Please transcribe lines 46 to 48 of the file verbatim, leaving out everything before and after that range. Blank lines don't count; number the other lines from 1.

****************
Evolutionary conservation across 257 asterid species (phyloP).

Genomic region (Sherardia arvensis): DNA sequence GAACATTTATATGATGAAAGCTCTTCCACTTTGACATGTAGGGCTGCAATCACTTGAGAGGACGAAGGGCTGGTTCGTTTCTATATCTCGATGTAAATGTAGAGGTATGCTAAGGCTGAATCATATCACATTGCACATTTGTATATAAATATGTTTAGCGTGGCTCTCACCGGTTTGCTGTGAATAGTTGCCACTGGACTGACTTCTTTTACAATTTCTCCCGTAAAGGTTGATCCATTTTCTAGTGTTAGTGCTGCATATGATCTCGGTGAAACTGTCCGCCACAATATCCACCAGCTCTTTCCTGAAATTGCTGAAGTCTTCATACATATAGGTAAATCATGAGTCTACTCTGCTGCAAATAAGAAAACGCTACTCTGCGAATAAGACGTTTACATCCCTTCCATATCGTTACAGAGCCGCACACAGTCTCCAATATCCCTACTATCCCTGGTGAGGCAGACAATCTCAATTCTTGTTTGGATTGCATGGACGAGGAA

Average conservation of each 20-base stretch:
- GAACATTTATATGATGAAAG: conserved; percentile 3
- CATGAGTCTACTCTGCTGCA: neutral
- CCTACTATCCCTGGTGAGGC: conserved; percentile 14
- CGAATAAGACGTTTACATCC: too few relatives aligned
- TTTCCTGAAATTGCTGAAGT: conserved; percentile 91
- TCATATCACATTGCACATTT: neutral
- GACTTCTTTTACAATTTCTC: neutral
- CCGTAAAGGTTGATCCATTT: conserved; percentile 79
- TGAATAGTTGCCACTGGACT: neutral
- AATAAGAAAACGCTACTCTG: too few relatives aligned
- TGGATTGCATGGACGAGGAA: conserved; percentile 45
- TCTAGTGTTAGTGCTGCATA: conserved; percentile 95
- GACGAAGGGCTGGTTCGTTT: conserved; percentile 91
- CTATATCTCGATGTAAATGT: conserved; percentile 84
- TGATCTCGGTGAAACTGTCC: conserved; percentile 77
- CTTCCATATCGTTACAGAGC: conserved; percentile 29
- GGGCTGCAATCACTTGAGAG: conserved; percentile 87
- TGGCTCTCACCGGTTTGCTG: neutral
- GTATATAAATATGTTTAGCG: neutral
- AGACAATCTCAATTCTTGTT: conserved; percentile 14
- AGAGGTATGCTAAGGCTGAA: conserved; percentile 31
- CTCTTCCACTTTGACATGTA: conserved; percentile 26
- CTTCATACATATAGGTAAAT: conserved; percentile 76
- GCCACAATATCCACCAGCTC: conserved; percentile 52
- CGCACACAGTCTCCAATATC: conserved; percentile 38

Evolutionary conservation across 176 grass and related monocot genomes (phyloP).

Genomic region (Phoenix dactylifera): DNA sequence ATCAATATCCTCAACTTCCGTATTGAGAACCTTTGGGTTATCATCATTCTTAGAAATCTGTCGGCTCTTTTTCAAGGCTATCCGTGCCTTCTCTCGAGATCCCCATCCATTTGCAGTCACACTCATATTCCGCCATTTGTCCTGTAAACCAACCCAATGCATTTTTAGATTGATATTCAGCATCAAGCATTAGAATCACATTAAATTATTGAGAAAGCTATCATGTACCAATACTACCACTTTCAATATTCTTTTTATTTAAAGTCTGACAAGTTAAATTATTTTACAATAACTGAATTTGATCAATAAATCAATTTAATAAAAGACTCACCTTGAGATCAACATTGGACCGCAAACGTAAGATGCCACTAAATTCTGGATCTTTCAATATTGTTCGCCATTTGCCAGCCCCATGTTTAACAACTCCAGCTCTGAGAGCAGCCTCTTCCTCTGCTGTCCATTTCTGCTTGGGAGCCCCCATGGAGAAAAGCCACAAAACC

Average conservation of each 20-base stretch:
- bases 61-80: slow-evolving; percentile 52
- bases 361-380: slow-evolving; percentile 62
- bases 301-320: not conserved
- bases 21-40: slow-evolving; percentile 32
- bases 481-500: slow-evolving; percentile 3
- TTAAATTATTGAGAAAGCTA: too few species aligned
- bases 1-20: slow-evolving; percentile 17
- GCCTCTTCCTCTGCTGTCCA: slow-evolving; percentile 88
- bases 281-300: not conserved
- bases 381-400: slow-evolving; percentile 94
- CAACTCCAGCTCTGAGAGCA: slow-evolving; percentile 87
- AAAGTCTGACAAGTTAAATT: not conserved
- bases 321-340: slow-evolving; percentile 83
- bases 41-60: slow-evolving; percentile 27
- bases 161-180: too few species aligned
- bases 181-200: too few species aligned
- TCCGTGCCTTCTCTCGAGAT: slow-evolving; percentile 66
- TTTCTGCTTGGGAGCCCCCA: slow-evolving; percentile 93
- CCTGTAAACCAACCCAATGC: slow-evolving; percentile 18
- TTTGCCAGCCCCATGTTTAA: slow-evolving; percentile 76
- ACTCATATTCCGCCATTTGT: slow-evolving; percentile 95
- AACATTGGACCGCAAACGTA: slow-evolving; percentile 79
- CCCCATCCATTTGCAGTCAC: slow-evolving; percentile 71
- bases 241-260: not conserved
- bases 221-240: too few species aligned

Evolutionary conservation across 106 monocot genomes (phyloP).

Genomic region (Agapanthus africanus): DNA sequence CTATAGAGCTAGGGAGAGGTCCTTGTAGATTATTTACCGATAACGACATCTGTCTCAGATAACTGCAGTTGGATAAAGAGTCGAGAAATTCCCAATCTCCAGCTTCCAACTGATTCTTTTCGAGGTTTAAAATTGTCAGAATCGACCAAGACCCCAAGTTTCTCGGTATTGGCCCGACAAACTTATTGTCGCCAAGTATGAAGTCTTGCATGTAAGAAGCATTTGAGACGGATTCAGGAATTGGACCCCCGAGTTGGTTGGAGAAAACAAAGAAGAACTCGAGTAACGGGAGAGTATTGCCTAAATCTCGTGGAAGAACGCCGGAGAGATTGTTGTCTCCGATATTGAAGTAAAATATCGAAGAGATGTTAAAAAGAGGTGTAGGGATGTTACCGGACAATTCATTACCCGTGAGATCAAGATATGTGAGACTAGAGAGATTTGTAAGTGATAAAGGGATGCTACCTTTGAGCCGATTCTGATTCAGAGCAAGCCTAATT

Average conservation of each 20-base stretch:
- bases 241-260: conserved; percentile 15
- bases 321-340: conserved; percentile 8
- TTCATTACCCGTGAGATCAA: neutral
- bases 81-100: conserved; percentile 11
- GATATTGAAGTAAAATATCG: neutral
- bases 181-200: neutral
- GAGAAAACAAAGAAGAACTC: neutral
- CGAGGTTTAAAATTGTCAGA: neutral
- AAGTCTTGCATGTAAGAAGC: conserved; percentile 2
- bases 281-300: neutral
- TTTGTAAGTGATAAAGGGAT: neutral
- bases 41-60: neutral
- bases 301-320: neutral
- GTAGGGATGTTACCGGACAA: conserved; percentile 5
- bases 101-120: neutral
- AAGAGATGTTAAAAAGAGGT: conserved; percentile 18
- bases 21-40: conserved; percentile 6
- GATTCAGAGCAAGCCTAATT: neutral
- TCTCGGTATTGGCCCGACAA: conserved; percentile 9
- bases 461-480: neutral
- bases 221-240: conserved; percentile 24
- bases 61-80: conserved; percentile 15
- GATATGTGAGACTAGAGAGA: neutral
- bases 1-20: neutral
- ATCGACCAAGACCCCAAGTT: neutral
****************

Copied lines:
- bases 161-180: too few species aligned
- bases 181-200: too few species aligned
- TCCGTGCCTTCTCTCGAGAT: slow-evolving; percentile 66